Homework. What you learn in session should be applied to your daily life.
Depending on your preferences, some cognitive behavioral therapists may assign homework. This can range from journaling, to exposing yourself to difficult situations or listening with a different intention during an argument with your spouse. The specifics depend on each person, but overall we know that applying the new skills that you learn in therapy helps you to get back into the swing of things.
CBT Takes Advantage of Our Neuroplasticity
CBT is based on the idea that our brain is always changing.
The idea that can be most damaging to patient success is the idea that our brains are “stuck” one way or the other, or are static. Many people believe that once we reach a certain age, we are done developing, and that we won’t change. Though this may make us feel secure in who we are, this isn’t the whole truth.
The truth is that our brains are able to constantly rewire themselves. We can change what we know about something, how we react and in turn how we behave. That means that if you are behaving in an unproductive or dangerous way now, it doesn’t mean that you always will. In fact, humans have a significant opportunity for rebirth unlike any other animal in the world.
The idea that our brain can rewire itself is called “neuroplasticity” and has been thoroughly researched. For example, the brains of patients who have undergone CBT have been shown to change throughout the course of therapy, as shown through brain scans. 
More basic talk therapies that ask you to examine your past tend to get too backwards looking. CBT works because it asks you to change your behavior today and tomorrow. By going one step further, CBT has been shown to be successful in treating many mental conditions involving non-ideal behaviors.
Acuity Uses the Latest Variation of CBT: Third Wave CBT
Traditional CBT can get a little too mechanical, and can devolve into treating patients like machines. “Fix A then B and C with resolve.” But people are much more complicated than that. That’s why at Acuity we draw from a few “third wave” cognitive behavioral therapies. For example, ACT and MBCT both ask us to come to terms with our emotions, challenge them at times, but not let that challenge turn into a lifelong and tiring fight against our emotions.
In fact, in the last decade these new variations to CBT have been applied more and more to patient populations around the world to great success. We have seen this success in our own practice, which is why we have made “Third Wave” CBT integral to our practice and our treatment approaches.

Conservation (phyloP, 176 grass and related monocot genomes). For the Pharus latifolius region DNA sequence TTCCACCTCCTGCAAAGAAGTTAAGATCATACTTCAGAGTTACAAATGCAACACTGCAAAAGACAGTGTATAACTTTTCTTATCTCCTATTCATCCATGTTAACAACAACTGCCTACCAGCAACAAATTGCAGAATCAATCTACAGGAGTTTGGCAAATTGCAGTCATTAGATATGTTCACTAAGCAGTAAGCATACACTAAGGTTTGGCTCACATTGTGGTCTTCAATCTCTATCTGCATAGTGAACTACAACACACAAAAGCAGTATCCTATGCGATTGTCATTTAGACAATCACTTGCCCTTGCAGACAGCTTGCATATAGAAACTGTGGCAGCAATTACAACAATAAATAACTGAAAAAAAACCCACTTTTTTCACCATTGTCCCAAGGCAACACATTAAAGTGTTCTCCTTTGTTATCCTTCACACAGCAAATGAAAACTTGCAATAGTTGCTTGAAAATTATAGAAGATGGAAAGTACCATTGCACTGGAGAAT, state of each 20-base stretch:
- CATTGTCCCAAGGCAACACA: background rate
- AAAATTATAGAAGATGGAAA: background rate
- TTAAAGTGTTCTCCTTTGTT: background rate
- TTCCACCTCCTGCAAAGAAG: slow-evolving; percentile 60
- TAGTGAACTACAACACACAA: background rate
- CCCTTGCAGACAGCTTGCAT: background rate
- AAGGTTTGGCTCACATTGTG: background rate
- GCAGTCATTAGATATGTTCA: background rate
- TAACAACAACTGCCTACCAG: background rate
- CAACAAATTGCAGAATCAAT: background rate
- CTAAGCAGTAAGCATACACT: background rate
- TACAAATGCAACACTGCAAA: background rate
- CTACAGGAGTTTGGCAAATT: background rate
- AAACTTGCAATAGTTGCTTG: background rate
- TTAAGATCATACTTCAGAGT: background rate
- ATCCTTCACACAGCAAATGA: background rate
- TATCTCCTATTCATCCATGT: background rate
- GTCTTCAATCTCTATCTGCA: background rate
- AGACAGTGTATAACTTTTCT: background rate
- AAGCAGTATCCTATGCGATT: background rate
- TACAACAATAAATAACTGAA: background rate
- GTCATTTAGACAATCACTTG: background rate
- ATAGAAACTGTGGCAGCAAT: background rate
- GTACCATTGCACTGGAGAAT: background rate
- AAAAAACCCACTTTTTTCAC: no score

What is “Third Wave” CBT?
In short “Third Wave” CBT takes the essence of traditional CBT and infuses traditional techniques that have changed our brains and cognition for thousands of years. Three subfields of therapy can be used alone or in combination for treatment. These subfields are: mindfulness, acceptance and commitment therapy (ACT) and dialectical behavioral therapy (DBT).
These new “mindful” additions to CBT can make it much more powerful, as these concepts have been proven to enhance our neuroplasticity (a fact that has been widely studied) . In this way, the marriage of traditional CBT with these mindfulness based approaches was inevitable, as they have enhanced each other in very powerful ways.
For example, instead of asking “Why am I sad?” and responding by trying to think happy thoughts and move on, we can come to terms with that sadness, accept it as a part of ourselves in some way, and not let it control us. We understand that you can accept (but not submit to) difficult feelings or thoughts and, in turn, not let them control you.
Frequently Asked Questions for EMDR Therapy
Which therapist is right for me?
Let us help you find the right therapist. Many of our therapists specialize in anxiety, so view our profiles online to learn more about specific counselors specializing in anxiety treatment or speak with our Client Care Coordinator, who can help you with a personalized match to the right therapist for your needs.
Finding the RIGHT therapist is the most important piece of reaching your goals.
How long does Therapy take?
Counseling works best within the framework of a safe and trusted therapeutic alliance. Since it takes time to build this relationship with your therapist, we recommend committing to weekly sessions for at least 8 weeks. Research shows that consistency adds to the positive outcomes of therapy. Once you reach your 8-week goal, you and your therapist can discuss a frequency of sessions that will support your continued success.